The relationship between the firmness of a car's suspension system and the car's speed around bends Featured science projectScience project video

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Complexity level:
4
Project cost ($):
40
Time required:
2 hours to prepare the car for experiment, 1 hour to run the experiment.
Material availability:
Remote control cars and springs are available from recreational/hobby/toy shops. Some cars run on fuel while others run on batteries.
Safety concerns:

Ensure that the cars are run in a safe location. Never do so on an actual road.

Abstract

The purpose of conducting this experiment is to find out how a change in the firmness of a car's suspension impacts the carís speeds as it travels around bends.

Hypothesis

The firmer the suspension, the faster the car is able to travel around bends.

Background

How do springs work?   

The cornerstone of a car's suspension system is a large coil of spring. In fact, there are four of these, one at each wheel.  Springs are found in many objects at home, such as mechanical pencils. A spring is an elastic metal object which is able to store elastic potential energy.  A spring stores energy (called potential energy) when it is pulled, without being released. This energy is created as a result of the application of a pulling force on the spring.

A spring can be stretched or compressed. The same mathematics holds for stretching, as for compressing springs. Here, we will primarily discuss energy as it is stored in a spring when it is stretched.

In cars, springs are an integral part of the car's suspension system, which serves to cushion the bumps and the rocking of the car as it moves. This provides for a much more comfortable ride, for the driver and the passengers.

Scientific Terms

Remote controlled car assembly, potential energy.

Materials

Materials:
-    Tamiya customized remote-control sports car (or any other suitable brand for a  customizable remote controlled car which runs on a circuit)
-    Springs of different levels of firmness, for the remote control car
-    Electronic metronome
-    Stopwatch
-    Blank paper and pen to record the time
-    40 AAA batteries (or batteries that suit the remote control car model)

Procedure

1.    For this experiment, the independent variable is the resistance of the spring. The dependent variable is the speed of the car. The constants in this experiment include: the total weight of the remote control car, the type of battery used and the total distance of the race course.

2.    The car will run 3 different courses – a straight course, a clockwise course and a counter-clockwise course.

3.    All 3 courses should cover the same distance.  So, the car will run along the straight course once and 4 times around the circular course, first in a clockwise direction, then in a counter clockwise direction.

4.    Start with the springs with the lowest resistance.
a.    Install the lowest resistance spring into the car correctly (according to the specified instructions)
b.    Ensure the car is fitted with new batteries

5.    Set the car at the start line of the straight course.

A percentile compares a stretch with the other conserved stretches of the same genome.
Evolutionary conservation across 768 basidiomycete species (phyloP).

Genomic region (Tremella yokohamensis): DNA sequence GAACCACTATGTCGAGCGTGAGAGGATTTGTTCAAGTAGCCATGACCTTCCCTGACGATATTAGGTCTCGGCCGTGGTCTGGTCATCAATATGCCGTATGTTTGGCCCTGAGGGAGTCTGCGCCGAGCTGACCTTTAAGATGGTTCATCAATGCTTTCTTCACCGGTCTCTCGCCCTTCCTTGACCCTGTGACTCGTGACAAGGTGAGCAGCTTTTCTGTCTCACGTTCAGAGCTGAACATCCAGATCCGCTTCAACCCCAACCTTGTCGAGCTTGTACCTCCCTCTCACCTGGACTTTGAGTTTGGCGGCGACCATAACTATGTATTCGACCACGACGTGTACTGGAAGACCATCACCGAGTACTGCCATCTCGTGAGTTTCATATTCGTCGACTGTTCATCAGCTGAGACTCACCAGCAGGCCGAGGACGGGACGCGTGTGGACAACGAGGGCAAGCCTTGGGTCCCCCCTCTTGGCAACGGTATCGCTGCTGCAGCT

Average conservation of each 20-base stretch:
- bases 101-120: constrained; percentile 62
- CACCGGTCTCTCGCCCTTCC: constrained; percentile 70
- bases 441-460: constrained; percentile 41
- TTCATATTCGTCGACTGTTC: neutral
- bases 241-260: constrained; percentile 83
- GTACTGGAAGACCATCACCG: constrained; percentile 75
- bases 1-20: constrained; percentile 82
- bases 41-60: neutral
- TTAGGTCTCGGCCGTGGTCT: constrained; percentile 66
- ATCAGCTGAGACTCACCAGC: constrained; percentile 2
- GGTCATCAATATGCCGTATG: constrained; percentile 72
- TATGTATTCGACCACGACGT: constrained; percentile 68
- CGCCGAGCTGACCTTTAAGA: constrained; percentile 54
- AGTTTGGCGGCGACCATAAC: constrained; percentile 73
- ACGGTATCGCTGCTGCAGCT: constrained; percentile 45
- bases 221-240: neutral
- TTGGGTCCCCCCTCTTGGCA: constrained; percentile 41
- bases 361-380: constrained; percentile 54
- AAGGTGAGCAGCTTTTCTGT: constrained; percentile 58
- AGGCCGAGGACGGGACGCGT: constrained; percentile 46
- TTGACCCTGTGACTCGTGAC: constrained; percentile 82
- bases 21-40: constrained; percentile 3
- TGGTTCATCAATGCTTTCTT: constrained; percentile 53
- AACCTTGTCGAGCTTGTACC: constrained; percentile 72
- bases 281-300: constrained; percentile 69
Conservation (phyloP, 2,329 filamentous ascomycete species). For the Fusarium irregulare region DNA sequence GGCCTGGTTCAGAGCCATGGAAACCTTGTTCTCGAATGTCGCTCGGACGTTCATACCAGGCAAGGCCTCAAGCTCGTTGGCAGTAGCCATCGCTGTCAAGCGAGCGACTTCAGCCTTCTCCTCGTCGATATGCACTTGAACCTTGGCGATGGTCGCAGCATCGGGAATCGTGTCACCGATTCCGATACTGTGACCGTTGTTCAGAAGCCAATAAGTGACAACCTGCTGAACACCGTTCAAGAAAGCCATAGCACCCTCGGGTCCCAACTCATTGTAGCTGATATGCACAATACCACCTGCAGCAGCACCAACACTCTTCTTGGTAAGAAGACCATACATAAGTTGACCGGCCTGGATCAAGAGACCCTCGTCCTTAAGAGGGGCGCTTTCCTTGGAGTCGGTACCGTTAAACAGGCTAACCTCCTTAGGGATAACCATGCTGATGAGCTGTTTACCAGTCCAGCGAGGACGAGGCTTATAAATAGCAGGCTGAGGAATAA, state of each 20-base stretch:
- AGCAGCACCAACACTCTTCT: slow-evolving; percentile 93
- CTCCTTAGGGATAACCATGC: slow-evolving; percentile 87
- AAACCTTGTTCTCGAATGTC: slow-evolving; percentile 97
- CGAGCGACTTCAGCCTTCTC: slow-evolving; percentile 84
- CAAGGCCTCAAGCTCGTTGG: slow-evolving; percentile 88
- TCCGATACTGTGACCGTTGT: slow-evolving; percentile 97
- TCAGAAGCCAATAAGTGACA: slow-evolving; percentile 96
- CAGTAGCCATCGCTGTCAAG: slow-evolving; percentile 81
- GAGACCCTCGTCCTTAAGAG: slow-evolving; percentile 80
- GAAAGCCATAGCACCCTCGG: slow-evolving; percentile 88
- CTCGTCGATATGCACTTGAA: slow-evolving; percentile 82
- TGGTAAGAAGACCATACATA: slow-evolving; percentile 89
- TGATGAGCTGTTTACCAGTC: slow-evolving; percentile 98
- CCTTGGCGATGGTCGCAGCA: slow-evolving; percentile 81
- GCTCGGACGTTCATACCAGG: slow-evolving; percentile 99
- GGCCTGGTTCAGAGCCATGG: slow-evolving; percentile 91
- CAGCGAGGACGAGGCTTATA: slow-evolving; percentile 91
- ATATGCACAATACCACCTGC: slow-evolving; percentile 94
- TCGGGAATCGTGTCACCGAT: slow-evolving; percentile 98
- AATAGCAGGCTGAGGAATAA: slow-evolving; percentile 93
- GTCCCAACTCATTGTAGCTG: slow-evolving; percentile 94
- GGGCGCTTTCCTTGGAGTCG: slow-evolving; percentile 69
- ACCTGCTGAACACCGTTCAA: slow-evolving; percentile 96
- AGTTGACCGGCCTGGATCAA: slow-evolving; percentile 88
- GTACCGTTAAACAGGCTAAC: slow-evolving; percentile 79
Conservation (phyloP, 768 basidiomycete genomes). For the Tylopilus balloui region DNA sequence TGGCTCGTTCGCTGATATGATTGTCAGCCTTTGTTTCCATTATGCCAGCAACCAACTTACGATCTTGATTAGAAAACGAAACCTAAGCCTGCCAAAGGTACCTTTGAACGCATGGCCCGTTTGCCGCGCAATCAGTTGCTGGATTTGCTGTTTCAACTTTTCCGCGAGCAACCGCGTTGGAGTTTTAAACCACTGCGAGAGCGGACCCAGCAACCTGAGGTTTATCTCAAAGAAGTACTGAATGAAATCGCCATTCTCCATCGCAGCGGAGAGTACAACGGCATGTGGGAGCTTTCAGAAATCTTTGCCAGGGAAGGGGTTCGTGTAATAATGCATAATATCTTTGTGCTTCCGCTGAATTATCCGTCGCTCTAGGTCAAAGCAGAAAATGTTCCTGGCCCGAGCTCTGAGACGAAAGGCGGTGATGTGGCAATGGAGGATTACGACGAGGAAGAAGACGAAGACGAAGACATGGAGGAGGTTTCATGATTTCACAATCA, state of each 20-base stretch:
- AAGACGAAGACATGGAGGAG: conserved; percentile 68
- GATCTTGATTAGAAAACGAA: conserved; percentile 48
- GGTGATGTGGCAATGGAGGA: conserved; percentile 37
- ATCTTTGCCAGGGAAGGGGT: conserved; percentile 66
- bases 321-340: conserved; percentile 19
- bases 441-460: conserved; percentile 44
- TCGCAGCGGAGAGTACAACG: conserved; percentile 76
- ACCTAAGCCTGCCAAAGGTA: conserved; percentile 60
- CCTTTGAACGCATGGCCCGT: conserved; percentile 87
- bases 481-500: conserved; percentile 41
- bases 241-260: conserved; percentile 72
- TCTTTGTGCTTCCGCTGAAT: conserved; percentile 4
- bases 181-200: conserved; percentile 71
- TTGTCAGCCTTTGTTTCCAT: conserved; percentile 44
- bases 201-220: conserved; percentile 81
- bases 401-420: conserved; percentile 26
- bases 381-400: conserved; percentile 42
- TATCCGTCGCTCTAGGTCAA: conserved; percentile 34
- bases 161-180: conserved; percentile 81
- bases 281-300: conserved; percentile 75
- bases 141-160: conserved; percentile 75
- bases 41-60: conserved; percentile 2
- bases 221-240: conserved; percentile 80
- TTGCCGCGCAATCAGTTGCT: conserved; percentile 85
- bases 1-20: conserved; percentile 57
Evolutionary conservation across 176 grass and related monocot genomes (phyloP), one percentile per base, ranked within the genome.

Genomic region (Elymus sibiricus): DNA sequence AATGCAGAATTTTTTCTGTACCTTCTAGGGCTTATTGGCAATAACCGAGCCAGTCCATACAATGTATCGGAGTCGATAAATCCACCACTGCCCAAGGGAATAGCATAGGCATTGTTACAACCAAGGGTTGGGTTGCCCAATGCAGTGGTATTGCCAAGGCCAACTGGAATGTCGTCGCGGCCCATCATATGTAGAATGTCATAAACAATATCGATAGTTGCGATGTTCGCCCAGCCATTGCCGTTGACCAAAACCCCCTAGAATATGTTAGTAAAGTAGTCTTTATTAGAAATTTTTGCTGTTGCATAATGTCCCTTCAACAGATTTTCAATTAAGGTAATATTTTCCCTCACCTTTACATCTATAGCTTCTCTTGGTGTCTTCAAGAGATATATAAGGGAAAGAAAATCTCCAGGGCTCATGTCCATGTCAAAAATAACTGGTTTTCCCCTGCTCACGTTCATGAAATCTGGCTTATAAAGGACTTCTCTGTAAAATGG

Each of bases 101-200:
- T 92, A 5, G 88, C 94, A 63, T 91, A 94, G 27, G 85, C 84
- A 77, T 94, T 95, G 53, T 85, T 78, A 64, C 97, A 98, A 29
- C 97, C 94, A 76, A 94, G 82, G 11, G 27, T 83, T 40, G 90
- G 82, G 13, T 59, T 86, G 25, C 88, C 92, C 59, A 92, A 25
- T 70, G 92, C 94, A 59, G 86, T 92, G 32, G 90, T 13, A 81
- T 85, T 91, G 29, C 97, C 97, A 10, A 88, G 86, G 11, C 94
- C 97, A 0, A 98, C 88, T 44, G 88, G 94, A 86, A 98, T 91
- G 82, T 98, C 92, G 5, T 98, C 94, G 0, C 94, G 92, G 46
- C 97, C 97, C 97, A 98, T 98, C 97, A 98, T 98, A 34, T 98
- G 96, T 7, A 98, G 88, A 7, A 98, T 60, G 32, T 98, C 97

6.    Start the timer and power the car on full throttle. Let the car run the set distance.

7.    Stop the timer when the car has finished its course. Record the time taken.

8.    Repeat for 2 more time trials.

9.    Replace the batteries of the car.

10.    Set the car at the start line of the clockwise course.

11.    Repeat steps 6 to 9, this time, go 4 laps to cover 40 meters.

12.    Set the car at the start line of the counter-clockwise course.

13.    Repeat steps 6 to 9, this time, go 4 laps to cover 40 meters.

14.    Adjust the remote control to maintain a low speed.

15.    Repeat steps 6 to 13, now on low speed.

16.    Then, repeat steps 4 to 15 using springs of different resistance.

Observation

Record your findings in the following table and find the average time taken to complete the courses: 

  Time taken to complete course (Full Speed) in seconds
Spring stiffness Straight course Clockwise Course Counter-Clockwise Course
Stiffest – Trial 1 4.03 10.07 10.51
Stiffest – Trial 2 4.04 9.93 11.19
Stiffest – Trial 3 4.1 9.93 10.83
Average 4.06 9.98 10.84
Medium – Trial 1 4.28 16.73 15.27
Medium – Trial 2 4.19 17.12 16.81
Medium – Trial 3 4.82 16.92 15.87
Average 4.43 16.92 15.98
Softest – Trial 1 4.91 10.81 13.62
Softest – Trial 2 5.71 10.16 13.93
Softest – Trial 3 5.35 10.62 14.01
Average 5.32 10.53 13.85

*Create a similar table for the Low Speed records

Conclusion

The results show that the hypothesis should be accepted. Overall, the stiffer the spring, the faster the car travels around bends. However, it is interesting to note that the springs of medium-firmness performed the worst for the round circuit.

This information is useful for understanding the relationship between the stiffness of the spring and the speed of the car. Generally, a stiffer spring provides for a faster car. However,  engineers must not take only the suspension into consideration. Engineers and designers must balance speed, safety and aesthetics when designing cars.

Also consider

What other factors affect the speed of the car?

Will using tires of different widths/firmness affect the result of the experiment?

References

http://en.wikipedia.org/wiki/Spring_%28device%29

http://www.suzy.co.nz/suzysworld/Factpage.asp?FactSheet=63

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